Fox News is trying to argue in court that the 1st Amendment gives them the right to report inaccurate information about any aspect of voting, including the lies that the network told about voting technology Smartmatic. Fox is being sued for billions of dollars in a defamation suit, and this is the best argument that their high-priced lawyers have been able to come up with. Ring of Fire’s Farron Cousins explains why this defense is likely to fail miserably.


*This transcript was generated by a third-party transcription software company, so please excuse any typos.

Fox news has hired the very famous law firm of Kirkland & Ellis to represent them in the defamation suit that they have been hit with by Smartmatic voting technology company and lawyer Paul Clement for Kirkland & Ellis argued this week saying, quote, this suit strikes at the heart of the first amendment. Smartmatic’s theory is fundamentally incompatible with the reality, with the reality of the modern news network and deeply rooted principles of free speech law. And he said this in a motion filed in court to dismiss the defamation lawsuit against Fox news. And for any of you looking for a little bit of a translation from legalees to English, what this means is that they’re trying to say, listen, in the era of cable news, you know, news comes fast. Things happen fast, especially with regard to elections and information changes at the drop of a hat. That doesn’t mean we lied. It means that new information became available that made what we had previously said irrelevant.

Also, meaning, we don’t have to go back and retract it or issue apologies because new information came about. And so that’s just what happens, especially they say in the motion, regarding elections. That’s not a bad argument. I, 100%, if I was in their situation, I would probably be making the same argument. Problem is they still have no chance because it’s, it’s the best argument they can make, but it’s still a bad argument because Fox news did not simply just misstate the results of an election. You know, they, they didn’t call a state incorrectly and then have to go back and say, oops, no, Florida didn’t go to Gore it went to Bush. No, see, you didn’t have any of that. What you had was Fox news spreading conspiracy theories that Smartmatic was somehow switching votes from Trump to Biden. At that point, you leave the realm of rapid fire news reporting and you enter into the realm of pure fantasy conspiracy theory. That’s where you are.

There is no evidence, there isn’t a single shred of evidence available in this country that shows, that proves, that, that, that, that verifies in any way that Smartmatic switched any votes from Trump to Biden or from Biden to Trump. There’s no evidence. There’s no evidence that Dominion voting systems did that either. But Fox news and many of these other right-wing outlets and right-wing personalities went out there and made these claims with no evidence. And now these lawyers are trying say, but that’s just how the news goes. Things happen fast. We don’t have time to fact check. We got to get that news out because we gotta be first and that’s why this is protected under the first amendment of the US constitution. We legally have a right to lie. And of course, yes they do. The courtshHave already ruled that, that the media can legally lie to you.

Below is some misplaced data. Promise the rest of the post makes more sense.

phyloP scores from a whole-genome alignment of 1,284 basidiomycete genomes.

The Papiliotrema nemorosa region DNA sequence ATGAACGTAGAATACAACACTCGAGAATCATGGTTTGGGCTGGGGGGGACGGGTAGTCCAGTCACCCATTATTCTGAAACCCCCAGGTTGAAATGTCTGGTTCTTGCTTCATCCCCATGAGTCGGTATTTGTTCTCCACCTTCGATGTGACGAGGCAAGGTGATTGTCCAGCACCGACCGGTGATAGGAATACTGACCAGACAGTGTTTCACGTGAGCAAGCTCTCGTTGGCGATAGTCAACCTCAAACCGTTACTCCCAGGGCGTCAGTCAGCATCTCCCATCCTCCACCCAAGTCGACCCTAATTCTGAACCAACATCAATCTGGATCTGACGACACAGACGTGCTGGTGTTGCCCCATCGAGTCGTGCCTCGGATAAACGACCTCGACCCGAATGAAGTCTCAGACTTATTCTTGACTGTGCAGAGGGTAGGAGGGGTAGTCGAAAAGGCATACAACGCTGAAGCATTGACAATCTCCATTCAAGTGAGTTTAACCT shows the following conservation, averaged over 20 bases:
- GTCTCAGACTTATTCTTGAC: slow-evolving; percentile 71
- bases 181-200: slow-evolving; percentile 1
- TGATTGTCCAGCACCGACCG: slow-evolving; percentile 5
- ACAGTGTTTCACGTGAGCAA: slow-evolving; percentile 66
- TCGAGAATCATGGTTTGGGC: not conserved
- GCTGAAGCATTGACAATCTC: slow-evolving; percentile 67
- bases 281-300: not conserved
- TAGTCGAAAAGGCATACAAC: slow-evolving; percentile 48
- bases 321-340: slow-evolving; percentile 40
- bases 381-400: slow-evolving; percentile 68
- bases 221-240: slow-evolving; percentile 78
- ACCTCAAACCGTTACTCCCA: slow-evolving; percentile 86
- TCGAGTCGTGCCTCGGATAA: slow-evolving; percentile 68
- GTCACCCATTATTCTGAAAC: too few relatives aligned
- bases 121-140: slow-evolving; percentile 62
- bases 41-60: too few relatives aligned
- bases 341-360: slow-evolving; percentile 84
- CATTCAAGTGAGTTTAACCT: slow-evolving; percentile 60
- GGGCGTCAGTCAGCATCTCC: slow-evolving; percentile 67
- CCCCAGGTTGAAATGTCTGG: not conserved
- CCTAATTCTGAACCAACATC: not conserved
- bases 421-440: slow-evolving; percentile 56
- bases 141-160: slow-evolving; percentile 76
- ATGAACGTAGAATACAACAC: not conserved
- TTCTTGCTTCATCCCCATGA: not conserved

But, defamation, slander, liable, libel, that is the exception, right? You can’t lie about a person or company and that’s where that gray area hits in. And that’s why I, again, I think that these Kirkland & Ellis lawyers, they put forth the best argument they could find, but it’s still not a good argument and I certainly don’t think that it’s a winning argument. The network knew what they report, were reporting was false. This does not fall under the, we didn’t have time to fact check kind of thing. This happened for weeks and weeks and weeks and weeks after the election was decided. They knew what they were doing. They knew they couldn’t back it up and they’re going to have to go to trial for this.

Farron Cousins is the executive editor of The Trial Lawyer magazine and a contributing writer at He is the co-host / guest host for Ring of Fire Radio. His writings have appeared on Alternet, Truthout, and The Huffington Post. Farron received his bachelor's degree in Political Science from the University of West Florida in 2005 and became a member of American MENSA in 2009. Follow him on Twitter @farronbalanced